Wisconsin became a U.S. territory following the American Revolution and soon after began attracting settlers looking for work in its mining, lumber and dairy industries. It was admitted to the union as the 30th state in 1848. In the years leading up to the Civil War, Wisconsin was an important stop on the Underground Railroad, with many slaves passing through the state on their way to freedom in Canada. Today, Wisconsin leads the nation in dairy production and is known for the quality of its cheddar cheese--residents even sometimes refer to themselves as "cheeseheads." Famous Wisconsinites include architect Frank Lloyd Wright, magician Harry Houdini and U.S. Army General Douglas MacArthur.
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The westward expansion of the United States is one of the defining themes of 19th-century American history.
Stretching more than 3,000 miles from the Atlantic to the Pacific, the United States of America is comprised of 50 states, each with its own unique traditions and history.
Did You Know?
In October 1871, Wisconsin was the site of the most destructive forest fire in American history: Twelve hundred people were killed and 2 billion trees burned in what became known as the Great Peshtigo Fire.
Date of Statehood: May 29, 1848
Population: 5,686,986 (2010)
Size: 65,496 square miles
Nickname(s): Badger State
Tree: Sugar Maple
Flower: Wood Violet
- Wisconsin earned the nickname “Badger State,” not because of its proliferation of badgers, but because its earliest white inhabitants were itinerant lead miners who burrowed into the hills for shelter rather than waste time and resources on a more permanent structure.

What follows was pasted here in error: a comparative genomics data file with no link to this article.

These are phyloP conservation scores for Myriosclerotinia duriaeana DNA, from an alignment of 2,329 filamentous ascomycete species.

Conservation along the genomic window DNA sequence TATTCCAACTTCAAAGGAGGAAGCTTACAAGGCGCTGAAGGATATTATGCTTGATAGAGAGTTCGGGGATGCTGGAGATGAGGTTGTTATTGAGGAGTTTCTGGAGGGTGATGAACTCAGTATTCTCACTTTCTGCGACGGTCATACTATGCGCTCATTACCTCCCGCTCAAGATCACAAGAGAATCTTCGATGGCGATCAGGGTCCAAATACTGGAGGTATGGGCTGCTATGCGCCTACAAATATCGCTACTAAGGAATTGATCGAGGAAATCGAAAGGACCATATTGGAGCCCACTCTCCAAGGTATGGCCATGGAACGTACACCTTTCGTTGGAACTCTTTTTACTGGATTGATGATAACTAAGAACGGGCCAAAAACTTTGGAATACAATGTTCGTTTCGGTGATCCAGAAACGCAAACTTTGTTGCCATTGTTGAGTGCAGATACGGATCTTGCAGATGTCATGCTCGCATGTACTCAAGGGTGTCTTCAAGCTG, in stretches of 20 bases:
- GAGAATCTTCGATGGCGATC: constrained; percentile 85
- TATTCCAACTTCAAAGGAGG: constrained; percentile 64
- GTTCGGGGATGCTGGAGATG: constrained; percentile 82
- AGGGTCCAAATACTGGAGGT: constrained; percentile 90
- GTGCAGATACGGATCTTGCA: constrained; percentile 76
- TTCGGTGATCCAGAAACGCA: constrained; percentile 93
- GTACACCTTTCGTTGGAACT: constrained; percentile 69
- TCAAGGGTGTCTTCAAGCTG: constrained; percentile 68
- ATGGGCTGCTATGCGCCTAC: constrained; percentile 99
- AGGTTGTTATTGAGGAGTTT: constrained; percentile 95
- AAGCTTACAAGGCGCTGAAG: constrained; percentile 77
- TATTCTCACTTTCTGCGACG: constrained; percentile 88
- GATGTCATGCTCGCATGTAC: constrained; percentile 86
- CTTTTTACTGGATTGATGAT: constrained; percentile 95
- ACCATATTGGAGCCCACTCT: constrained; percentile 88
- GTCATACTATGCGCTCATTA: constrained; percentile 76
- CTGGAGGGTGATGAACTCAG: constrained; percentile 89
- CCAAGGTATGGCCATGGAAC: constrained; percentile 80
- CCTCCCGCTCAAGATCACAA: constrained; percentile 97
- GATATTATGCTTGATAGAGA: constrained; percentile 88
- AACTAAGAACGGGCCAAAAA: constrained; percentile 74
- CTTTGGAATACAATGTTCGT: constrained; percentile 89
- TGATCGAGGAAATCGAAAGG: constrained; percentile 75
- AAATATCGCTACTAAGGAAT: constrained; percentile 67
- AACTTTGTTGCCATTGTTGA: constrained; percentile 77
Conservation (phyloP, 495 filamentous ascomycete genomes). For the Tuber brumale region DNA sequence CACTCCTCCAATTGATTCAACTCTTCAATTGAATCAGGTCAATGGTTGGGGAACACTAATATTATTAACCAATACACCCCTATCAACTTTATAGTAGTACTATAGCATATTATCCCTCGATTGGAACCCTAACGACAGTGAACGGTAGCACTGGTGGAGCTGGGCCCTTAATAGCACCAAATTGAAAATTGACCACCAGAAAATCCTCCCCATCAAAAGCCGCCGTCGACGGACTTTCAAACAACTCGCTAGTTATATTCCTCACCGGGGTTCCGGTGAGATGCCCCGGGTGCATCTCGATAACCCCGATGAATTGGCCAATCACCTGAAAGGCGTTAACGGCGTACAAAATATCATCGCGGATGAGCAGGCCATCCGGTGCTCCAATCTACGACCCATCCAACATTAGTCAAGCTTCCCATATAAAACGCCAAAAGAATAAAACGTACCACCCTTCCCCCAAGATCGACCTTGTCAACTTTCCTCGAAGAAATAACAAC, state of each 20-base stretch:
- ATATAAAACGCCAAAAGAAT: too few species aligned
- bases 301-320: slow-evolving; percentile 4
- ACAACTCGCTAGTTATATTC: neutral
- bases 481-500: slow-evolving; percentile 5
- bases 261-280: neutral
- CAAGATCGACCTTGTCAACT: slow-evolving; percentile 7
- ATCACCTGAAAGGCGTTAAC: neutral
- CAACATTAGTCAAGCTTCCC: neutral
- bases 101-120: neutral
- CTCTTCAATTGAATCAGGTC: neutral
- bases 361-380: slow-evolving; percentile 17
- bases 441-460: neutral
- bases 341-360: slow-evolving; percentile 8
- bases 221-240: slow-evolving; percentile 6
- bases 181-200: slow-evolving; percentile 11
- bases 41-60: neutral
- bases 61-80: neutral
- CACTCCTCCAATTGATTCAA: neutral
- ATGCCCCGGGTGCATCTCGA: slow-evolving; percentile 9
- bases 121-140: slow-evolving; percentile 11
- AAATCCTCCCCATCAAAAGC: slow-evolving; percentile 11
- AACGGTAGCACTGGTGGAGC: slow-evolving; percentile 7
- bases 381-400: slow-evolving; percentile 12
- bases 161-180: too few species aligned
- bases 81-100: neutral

- Enraged by the recent passage of the Kansas-Nebraska Act, Alvan Bovay convened a meeting at a schoolhouse in Ripon to create a new political party that would defend against the expansion of slavery. It was during this meeting, on March 20, 1854, that the Republican Party was established.
- The first dairy school in the United States was established at the University of Wisconsin-Madison in 1890. Although only two students attended the first class, enrollment jumped to 75 within a year after Professor Stephen Babcock developed a test that measured the butterfat content of milk. The “Babcock test” provided an incentive to produce high quality milk and allowed farmers to be paid accordingly.
- In 1911, Victor Berger became the first Socialist elected to Congress. After winning election again in 1918, the House of Representatives refused to seat him due to an unresolved legal battle involving his outspoken condemnation of U.S. involvement in World War I. By 1921 the U.S. Supreme Court had ruled in his favor and the charges against him were dismissed.
- Each year Milwaukee hosts an 11-day event dubbed the “World’s Largest Music Festival,” which features more than 700 bands on 11 stages along the shore of Lake Michigan. Created by mayor Henry Maier in 1968, Summerfest attracts around one million attendees.
- In 2011, Wisconsin’s more than 1.2 billion dairy cows produced over three billion gallons of milk.
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